The year was 1982. Spandau’s seventh single Instinction had put them on Top of the Pops during Easter week and sales were rocketing. The night of May 8, towards the end of Spandau’s first nationwide tour, with stand-up comedian Peter Capaldi in support, has become known as The Return of the Scream. The moment the house lights dimmed, a mighty roar lifted the roof off the Empire, the city’s legendary music venue. It didn’t stop for 75 minutes. The band hadn’t heard anything so intense and were visibly shaken when they came offstage. Guitarist Gary Kemp said in disbelief: “I had to stop playing. I couldn’t hear my own monitor.”

What we had all witnessed was the return of the true teenybop scream, the continuous bellow from the lungs, little heard since the days of the Beatles. Security men and women were clearly caught out by the pandemonium as they wrestled to persuade the screamers back to their seats. One Empire veteran said that night he’d heard nothing like it since the Bay City Rollers in the mid-1970s.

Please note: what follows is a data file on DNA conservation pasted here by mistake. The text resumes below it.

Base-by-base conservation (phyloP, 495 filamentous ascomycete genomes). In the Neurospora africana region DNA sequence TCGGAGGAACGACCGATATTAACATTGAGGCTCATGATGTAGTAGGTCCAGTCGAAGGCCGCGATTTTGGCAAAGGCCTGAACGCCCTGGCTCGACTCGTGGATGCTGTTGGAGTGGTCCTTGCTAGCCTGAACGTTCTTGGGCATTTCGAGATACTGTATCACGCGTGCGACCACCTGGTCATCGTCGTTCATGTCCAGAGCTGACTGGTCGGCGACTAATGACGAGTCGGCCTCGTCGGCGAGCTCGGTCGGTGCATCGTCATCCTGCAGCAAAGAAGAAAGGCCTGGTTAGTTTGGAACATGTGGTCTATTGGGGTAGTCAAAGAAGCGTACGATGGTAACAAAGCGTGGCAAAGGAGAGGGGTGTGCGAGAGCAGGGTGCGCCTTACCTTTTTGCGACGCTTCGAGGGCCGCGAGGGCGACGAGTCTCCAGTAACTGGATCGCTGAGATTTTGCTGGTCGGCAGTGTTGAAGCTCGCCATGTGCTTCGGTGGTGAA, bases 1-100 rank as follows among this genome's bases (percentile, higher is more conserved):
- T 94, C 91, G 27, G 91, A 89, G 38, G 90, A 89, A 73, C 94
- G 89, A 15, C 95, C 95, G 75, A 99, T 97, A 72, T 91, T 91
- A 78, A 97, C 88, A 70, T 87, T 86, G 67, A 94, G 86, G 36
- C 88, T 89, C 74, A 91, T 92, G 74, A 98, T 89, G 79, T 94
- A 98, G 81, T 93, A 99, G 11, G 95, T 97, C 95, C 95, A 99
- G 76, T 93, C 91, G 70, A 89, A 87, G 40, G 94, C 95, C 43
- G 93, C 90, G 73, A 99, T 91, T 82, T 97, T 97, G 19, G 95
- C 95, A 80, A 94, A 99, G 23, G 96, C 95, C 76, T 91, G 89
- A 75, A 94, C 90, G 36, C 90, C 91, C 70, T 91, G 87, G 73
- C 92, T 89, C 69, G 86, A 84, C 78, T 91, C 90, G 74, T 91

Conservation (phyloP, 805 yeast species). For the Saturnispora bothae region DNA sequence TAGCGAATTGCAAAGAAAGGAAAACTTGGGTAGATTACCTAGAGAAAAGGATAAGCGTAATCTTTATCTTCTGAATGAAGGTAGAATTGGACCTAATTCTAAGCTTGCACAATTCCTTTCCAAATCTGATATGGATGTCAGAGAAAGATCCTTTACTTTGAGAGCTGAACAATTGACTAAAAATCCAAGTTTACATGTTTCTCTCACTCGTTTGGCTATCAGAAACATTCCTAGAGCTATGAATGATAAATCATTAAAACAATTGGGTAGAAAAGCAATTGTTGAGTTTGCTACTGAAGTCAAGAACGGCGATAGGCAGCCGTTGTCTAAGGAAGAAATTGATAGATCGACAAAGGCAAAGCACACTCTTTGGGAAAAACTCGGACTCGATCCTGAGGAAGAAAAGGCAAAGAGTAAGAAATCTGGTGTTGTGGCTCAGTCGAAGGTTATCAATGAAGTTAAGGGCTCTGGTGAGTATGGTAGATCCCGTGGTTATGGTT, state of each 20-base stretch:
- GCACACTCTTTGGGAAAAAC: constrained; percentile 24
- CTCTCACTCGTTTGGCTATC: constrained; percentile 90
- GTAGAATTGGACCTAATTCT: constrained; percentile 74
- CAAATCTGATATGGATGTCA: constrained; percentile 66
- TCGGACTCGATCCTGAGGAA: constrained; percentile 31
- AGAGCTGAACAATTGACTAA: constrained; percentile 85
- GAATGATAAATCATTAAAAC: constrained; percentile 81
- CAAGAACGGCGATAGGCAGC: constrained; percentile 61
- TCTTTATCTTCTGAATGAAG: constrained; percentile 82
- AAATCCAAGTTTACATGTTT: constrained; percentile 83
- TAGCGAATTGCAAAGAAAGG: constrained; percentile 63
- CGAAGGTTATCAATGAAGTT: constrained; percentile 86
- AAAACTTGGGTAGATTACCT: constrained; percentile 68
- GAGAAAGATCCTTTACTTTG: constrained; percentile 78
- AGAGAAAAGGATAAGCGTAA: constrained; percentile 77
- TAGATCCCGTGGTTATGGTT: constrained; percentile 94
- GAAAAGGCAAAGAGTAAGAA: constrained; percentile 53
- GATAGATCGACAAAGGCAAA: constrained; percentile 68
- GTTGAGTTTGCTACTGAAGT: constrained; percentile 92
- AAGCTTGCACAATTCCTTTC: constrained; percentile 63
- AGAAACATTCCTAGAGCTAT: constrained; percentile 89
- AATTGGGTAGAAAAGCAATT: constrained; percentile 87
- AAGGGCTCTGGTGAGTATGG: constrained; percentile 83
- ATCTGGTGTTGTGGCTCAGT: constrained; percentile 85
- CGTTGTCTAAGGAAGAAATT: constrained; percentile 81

A crowd of at least 500 fans surrounded the stage door afterwards and a shadow had only to fall across a dressing-room window for the scream to start again in the street. Two girls then decided to shin the drainpipe and beat the second-storey window with their handbags until they were let in.

Police with batons eventually arrived and the band managed to escape through the front doors of the theatre, but only after two decoy departures had been staged. Even so, in the murderous dash through the crowd packing the pavement, saxophonist Steve Norman lost a bracelet and singer Tony Hadley a chunk of his scalp. As their coach pulled away, I was stranded on the kerb photographing the mayhem.